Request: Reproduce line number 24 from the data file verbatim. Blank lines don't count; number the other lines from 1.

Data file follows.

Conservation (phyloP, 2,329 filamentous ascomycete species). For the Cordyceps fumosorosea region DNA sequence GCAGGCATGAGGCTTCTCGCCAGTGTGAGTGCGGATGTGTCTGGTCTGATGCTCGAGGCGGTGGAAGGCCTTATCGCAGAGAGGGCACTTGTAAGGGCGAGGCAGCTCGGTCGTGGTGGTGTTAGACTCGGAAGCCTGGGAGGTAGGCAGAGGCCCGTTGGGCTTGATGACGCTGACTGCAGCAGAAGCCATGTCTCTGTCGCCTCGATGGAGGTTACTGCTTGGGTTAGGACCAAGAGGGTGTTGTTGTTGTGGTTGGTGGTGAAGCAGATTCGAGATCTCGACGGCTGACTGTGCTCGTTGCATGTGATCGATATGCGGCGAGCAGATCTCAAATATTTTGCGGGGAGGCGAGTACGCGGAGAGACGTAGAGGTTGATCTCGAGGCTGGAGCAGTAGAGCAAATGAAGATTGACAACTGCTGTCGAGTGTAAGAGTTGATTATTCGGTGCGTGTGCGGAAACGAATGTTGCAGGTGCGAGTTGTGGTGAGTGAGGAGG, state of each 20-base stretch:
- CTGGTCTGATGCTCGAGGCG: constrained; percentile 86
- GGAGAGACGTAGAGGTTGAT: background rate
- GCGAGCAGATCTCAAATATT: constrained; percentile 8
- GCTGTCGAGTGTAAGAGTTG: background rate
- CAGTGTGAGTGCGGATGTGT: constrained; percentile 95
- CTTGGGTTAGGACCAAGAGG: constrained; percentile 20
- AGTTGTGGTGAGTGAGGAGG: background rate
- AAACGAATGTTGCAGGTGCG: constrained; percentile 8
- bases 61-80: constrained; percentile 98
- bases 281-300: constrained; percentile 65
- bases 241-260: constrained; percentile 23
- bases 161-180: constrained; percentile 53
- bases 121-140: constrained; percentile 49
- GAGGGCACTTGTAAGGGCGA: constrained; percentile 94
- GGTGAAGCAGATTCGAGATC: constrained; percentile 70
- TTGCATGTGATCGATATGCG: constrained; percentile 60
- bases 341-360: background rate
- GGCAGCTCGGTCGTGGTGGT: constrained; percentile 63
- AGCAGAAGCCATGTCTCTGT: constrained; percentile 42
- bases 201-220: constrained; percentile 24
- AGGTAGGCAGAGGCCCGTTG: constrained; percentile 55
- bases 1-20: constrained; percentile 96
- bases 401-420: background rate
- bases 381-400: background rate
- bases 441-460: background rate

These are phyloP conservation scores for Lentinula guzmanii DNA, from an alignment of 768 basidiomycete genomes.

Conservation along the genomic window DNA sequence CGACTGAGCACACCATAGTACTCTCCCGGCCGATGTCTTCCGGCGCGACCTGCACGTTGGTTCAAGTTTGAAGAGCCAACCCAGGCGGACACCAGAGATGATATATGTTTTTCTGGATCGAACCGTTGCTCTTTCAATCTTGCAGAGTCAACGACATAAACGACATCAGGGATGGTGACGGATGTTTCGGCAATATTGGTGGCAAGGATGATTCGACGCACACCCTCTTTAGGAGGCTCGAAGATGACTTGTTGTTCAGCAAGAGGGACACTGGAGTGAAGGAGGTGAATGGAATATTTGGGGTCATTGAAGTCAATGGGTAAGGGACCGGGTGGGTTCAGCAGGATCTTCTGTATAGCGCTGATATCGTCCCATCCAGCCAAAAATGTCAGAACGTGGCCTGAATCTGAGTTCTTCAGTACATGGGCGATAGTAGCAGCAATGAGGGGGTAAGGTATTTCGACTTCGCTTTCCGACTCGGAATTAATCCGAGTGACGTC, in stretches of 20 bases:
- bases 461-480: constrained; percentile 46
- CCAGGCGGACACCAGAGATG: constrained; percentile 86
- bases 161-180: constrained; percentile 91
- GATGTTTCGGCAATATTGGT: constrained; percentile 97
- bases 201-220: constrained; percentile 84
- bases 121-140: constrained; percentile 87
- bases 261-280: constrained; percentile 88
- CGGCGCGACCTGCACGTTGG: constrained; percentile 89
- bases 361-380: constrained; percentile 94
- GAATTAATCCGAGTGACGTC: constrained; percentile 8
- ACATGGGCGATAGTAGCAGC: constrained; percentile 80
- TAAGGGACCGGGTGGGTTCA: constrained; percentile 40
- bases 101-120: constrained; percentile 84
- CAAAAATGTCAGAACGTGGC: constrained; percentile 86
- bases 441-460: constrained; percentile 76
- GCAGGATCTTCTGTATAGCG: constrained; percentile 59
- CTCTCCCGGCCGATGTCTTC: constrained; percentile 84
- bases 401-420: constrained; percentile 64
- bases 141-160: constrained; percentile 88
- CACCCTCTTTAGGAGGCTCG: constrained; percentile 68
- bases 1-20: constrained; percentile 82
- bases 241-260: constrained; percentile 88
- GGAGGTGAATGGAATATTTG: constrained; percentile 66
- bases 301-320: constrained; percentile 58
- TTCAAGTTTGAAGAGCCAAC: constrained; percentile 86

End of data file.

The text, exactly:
- bases 401-420: background rate